Airports Council International-North America (ACI-NA) has come out in support of the $13.5 billion in support for airports included in the new $2.2 trillion COVID-19 relief proposal introduced by Democrats in the U.S. House of Representatives this week.
The House Democratic plan calls for no less than $12.5 billion for commercial service airports to be divided based on 2019 enplanements, with 25 percent specifically designated for airports to provide rent and MAG relief or contract buyouts to in-terminal concessionaires, on-airport parking operators, and on-airport car rental.
It also includes $200 million for general aviation airports, distributed based on the categories of the most current NPIAS and not less than $500 million for the fiscal year 2021 AIP local match requirement.
“American airports thank House Speaker Nancy Pelosi and their allies in both parties for providing another round of relief funding to protect workers, make debt payments and keep these essential travel hubs operating as normal,” said Kevin Burke, ACI-NA president and CEO. “The prolonged downturn in commercial aviation related to COVID-19 continues to cost airports billions of dollars, and the longer that slowdown persists, the more those losses mount. We are grateful to members of Congress in both Chambers for recognizing this need and working so hard to prevent layoffs, missed debt payments or any operational disruptions.”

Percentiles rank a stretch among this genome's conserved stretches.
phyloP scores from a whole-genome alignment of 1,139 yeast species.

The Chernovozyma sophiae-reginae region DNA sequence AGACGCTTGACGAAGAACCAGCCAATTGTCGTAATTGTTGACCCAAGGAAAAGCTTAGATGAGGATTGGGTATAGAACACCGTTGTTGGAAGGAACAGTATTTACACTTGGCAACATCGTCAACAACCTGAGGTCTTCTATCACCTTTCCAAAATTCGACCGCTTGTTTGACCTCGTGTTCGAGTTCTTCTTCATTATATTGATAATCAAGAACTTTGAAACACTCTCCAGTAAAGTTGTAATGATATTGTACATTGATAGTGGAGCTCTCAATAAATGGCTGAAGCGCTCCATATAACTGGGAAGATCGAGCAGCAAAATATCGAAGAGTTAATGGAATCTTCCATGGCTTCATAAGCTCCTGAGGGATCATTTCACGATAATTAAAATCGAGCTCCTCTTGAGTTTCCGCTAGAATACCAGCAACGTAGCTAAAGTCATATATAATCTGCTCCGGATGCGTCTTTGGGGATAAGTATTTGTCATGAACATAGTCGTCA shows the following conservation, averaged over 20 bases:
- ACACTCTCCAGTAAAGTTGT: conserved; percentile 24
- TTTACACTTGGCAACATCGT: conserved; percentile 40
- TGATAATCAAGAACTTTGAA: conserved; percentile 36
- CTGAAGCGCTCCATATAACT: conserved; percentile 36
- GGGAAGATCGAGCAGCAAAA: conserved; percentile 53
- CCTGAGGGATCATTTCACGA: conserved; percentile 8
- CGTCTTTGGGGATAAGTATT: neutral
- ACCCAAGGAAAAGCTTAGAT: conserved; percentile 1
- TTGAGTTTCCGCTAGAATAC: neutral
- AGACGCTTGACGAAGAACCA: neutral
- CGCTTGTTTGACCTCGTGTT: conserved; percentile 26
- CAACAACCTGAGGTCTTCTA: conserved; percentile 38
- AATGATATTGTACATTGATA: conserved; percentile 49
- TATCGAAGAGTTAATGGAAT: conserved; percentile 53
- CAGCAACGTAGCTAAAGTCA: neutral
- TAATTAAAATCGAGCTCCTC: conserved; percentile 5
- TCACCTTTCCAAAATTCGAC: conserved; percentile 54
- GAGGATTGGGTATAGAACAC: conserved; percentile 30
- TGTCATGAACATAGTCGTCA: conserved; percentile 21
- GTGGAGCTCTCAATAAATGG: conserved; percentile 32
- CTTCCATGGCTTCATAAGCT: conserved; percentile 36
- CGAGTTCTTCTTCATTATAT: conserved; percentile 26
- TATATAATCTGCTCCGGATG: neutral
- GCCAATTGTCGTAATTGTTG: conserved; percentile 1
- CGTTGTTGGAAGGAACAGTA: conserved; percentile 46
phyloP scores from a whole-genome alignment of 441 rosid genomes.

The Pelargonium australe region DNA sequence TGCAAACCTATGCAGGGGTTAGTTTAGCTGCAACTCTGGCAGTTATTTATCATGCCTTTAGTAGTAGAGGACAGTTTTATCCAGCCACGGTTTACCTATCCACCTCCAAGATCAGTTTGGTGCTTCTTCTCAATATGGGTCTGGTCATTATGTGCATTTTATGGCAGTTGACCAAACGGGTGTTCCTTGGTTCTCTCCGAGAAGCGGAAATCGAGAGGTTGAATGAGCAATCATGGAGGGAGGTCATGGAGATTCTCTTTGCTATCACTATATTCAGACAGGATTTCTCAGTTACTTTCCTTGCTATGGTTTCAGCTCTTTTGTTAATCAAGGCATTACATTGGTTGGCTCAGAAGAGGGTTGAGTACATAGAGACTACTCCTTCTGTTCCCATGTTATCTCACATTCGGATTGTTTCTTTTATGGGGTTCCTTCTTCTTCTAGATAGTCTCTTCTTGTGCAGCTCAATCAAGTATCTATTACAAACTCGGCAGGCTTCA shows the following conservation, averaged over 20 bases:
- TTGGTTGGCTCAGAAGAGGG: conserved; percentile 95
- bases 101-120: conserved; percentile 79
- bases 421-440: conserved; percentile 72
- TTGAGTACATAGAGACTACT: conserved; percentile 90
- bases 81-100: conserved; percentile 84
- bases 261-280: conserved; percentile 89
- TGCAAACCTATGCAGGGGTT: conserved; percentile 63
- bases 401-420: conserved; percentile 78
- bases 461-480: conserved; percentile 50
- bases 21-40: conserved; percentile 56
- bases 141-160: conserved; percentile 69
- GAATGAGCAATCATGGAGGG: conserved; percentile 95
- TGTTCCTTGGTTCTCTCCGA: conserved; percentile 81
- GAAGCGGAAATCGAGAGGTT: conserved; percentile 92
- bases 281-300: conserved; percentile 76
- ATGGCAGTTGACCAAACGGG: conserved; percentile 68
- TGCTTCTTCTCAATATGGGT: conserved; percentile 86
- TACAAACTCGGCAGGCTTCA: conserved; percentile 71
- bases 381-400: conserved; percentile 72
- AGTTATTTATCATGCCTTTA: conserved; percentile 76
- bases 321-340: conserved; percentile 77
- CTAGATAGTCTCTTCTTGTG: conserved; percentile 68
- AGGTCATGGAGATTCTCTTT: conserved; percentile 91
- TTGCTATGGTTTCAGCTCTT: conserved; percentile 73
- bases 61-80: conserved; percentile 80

Under the proposed bill, all airports receiving funds must retain at least 90 percent of employees until September 30, 2021, though there is a hardship waiver available. Airports can utilize these funds for any purpose which airport revenues may lawfully be used.
Airports who received four times their annual operating costs from the previous CARES Act are not eligible for these funds. These funds, and previously appropriated CARES Act funds, will remain available until September 30, 2025, at which point unused funds will be pooled and redistributed to other airports based on their size.
ACI-NA said it expects airports to lose more than $23 billion in one full calendar year after the lockdowns were first established to slow the spread of COVID-19, adding that total could grow significantly if the pandemic continues to depress air travel around the world.